The following day we refueled our tiresome legs, resupplied our stores and planned the route ahead. Knowing that the border between Kyrgyzstan and China is closed during weekends, we had to make the 71 kilometres in one day in order to cross through on Friday 17th August. As the day grew to an end I found myself sat on the steps of the guest house over a steaming pot of fresh vegetable stew, a delicacy while living a life on the road. I gazed across to the Pamir mountains and smiled to myself as I contemplated the greatness of the prior eight days, it almost felt like we had been away for a whole month. Unfortunately, these dreamy thoughts were followed by a sharp headache that I, in true English fashion, attempted to douse with a copious dose of tea.
Up at the break of dawn the next day, we loaded up our bikes and were on the road just after 07:00. With an enduring ride ahead of us, I wasn’t pleased when the headache was also accompanied by flu like symptoms and a sore throat. We rolled out of Sary-Tash and turned east as we cycled into the morning sunrise. What was initially an easy start to the day soon became a battle against a relentless headwind and a 30 kilometre climb. We had to take turns to penetrate the full force of the wind while the other could draft behind in the slip stream. Despite the arduous conditions we were in our element, to the south, the mighty Pamir mountains, a mystical backdrop behind the morning haze. To the north, razor sharp, Jurassic ridges that spanned across the horizon. These were intersected by a perfectly straight road, that stretched out as far as the eye could see. This vast open plain however, also meant that there was no chance of the unforgiving headwind letting up.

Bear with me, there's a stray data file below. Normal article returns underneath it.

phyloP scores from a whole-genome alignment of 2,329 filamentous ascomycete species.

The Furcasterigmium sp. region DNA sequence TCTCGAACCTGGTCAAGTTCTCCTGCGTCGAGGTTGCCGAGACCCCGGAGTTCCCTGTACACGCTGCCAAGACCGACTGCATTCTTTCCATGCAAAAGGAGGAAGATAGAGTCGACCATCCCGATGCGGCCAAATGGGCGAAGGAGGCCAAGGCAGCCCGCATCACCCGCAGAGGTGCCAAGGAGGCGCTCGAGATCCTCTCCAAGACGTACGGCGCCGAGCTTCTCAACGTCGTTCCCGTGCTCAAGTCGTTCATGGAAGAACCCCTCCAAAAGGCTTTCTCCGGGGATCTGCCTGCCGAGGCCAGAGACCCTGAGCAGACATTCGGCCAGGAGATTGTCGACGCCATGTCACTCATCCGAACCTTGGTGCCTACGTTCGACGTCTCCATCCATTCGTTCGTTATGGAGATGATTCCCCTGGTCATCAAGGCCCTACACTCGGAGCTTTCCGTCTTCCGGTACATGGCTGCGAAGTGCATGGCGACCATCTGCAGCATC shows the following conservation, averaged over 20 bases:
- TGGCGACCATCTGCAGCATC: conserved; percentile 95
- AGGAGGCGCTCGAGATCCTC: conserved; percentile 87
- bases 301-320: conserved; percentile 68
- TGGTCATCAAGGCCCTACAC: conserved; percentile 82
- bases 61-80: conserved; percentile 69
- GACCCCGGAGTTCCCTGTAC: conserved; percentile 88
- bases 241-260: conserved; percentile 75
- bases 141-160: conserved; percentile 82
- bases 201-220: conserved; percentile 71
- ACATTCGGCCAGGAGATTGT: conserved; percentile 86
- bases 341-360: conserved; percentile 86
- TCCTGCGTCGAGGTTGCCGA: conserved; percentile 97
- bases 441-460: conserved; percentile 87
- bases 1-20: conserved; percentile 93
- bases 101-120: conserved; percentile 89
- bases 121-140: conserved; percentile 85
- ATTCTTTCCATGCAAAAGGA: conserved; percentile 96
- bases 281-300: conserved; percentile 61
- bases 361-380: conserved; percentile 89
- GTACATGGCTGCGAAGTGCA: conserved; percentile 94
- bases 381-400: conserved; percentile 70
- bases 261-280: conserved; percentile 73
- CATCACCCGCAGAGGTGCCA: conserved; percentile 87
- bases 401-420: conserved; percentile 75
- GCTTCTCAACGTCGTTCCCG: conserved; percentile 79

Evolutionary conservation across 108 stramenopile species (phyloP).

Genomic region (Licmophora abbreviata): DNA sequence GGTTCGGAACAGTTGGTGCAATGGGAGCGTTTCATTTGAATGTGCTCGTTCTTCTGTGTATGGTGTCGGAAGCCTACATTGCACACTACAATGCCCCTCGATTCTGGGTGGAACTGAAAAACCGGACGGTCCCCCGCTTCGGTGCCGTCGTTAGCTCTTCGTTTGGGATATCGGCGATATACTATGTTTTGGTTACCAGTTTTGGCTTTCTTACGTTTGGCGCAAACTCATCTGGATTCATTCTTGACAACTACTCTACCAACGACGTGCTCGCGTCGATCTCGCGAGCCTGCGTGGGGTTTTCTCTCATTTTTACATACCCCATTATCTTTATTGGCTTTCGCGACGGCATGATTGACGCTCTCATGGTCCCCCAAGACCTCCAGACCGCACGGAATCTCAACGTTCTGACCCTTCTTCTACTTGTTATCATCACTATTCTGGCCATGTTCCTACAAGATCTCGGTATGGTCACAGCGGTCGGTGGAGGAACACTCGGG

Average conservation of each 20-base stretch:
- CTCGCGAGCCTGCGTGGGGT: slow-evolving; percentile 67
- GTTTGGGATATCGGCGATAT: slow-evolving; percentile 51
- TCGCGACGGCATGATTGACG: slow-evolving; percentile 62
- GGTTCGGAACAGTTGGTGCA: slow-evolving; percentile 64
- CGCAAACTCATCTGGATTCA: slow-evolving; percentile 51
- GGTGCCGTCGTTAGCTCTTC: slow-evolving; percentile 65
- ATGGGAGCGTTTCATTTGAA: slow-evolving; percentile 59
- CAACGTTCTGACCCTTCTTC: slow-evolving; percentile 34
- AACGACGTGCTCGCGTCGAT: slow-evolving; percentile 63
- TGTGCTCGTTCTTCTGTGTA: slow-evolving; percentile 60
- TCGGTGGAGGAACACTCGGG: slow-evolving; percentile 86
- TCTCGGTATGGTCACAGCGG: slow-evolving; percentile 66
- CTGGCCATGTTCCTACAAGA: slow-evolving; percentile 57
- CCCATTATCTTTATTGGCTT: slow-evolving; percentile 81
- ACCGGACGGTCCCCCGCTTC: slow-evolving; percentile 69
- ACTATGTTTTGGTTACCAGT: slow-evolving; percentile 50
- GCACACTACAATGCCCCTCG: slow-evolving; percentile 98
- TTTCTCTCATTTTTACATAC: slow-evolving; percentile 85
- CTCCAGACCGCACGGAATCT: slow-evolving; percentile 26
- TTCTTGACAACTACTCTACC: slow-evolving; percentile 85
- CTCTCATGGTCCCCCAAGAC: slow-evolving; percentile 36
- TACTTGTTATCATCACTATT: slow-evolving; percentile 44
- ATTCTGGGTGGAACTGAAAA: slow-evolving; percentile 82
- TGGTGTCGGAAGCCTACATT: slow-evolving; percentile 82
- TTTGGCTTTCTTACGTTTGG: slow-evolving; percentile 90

As we started to climb we passed a few settlements that lay back away from the highway, a few shadows were spotted occupying the road up ahead. As we grew closer we made out that it was just two Kyrgyz boys, one mounted upon a donkey and one on foot with his dog. Deciding this was a convenient time to clear my increasingly bunged up nose I covered my left nostril and blew hard, the strong winds carried a string of phlegm that hit my sunglasses. I shouted to Jacob to hold back though he was unable to hear me due to the headwind. He rode on when surprisingly, they tried to block his path and the one boy foot attempted to hold onto his bike. Quickly learning of the poor turning circle of a donkey, Jacob gave a quick dummy to the right then a swift change of tact to take them on down the left flank. I rushed desperately to catch up in support. Observing Jacob out maneuver the renegades, I picked up speed and rushed through after him. Rather shocked by this outlandish encounter we powered on and chuckled to ourselves. Shortly after, we were met by another pair who attempted to stop us in our tracks, this time one was on a bicycle. The other screamed at us as we skirted around them. Then yet another pair of children, waited for us to cycle past, up a steep incline and then decided to follow us until we put enough distance between them. And again as the green plateau phased to a dusty, orange-brown landscape, somewhat resembling the Wild West, in a small town, Nura, a group of children ran at us. Some riding bikes and others with dogs in tow. By this time we considered ourselves experienced feral children evaders, we cycled towards them, full force, they parted and reluctantly let us pass. Slightly shaken up but at the same time amused by this experience, we duly named this ‘Child Bandit Country.’
Despite the numerous encounters with the Kyrgyz desperados, the ride from Sary-Tash to the boarder town, Irkenshtam, was phenomenal and worth every ounce of effort. We cycled continuously for six hours and thirty minutes into the headwind, passing the peak of the route at 3,748 metres until we found shade to rest from the midday sun. Irkenshtam wasn’t much to shout about, a dusty, broken glass ridden trailer park. The local hotel was atrocious. Fortunately, a gracious woman, originally from Yugoslavia housed us in a disused railway wagon, catering to our every need and ensuring we had an extremely comfortable stay. Feeling rather depleted from the days antics, we ate in abundance and settled down for the night with a mix of emotions, sad to leave Kyrgyzstan behind, yet anxiously excited of what China and it’s problematic cycling and wild camping laws, has to offer.